HIGHLY skilled workers are being driven away by the UK’s high income taxes, research released today from the Adam Smith Institute (ASI) warns.
The UK suffers from the highest emigration levels in the OECD, accounting for almost 20 per cent of emigration in the 34-strong group of developed nations. The ASI believes this is damaging at a time when a boost to economic growth is needed.
In particular, the research says that more workers are needed to support the UK’s aging population.
The report warns that official figures suggest the proportion of the population not working, “and thus dependent on those employed,” will rise by 75 per cent over the next 40 years – in large part because of the aging population.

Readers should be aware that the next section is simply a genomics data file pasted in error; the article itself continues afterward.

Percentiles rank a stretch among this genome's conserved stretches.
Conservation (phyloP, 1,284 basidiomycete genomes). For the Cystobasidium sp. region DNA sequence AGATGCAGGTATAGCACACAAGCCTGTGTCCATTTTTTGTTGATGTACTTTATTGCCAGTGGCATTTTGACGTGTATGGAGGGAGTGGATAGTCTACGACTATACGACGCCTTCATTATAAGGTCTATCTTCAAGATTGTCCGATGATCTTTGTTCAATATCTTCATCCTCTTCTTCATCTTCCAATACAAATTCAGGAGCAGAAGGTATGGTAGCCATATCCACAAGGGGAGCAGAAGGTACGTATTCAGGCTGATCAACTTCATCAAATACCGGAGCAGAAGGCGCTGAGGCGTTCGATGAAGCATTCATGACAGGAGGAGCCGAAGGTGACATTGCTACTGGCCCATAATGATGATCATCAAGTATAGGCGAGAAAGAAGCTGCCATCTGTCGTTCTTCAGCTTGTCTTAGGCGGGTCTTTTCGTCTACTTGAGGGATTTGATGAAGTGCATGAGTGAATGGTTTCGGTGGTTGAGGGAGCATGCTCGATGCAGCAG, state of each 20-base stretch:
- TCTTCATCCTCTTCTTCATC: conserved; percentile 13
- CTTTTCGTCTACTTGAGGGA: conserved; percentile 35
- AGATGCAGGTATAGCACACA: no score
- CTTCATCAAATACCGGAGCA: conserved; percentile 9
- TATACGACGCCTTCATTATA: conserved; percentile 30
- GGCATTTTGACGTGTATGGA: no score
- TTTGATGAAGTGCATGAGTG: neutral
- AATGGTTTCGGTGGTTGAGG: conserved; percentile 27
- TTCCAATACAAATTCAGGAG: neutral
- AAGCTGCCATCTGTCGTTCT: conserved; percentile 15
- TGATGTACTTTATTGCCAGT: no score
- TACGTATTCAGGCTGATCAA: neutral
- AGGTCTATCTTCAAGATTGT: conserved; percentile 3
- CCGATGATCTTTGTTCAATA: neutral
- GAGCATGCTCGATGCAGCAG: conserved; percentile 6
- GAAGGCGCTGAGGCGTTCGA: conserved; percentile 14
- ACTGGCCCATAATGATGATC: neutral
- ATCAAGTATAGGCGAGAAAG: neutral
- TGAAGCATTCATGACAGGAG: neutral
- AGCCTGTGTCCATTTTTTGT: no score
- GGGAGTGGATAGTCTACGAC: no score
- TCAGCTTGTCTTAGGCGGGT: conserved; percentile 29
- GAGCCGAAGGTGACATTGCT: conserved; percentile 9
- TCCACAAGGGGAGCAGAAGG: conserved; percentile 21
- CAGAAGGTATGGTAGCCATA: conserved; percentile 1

“Britain will have to attract about 270,000 migrants each year between 2005 and 2050 to avoid a pensions crisis,” the report said.
And to attract migrants, according to the report, requires a competitive tax structure.
“International competition very highly skilled workers is becoming increasingly intense,” the report said. “In order to attract and retain the most productive workers the government must abolish the 50p rate and reduce taxes across the board.”
“Of all the factors influencing migrants’ decisions, taxes are the only one which governments can control directly.”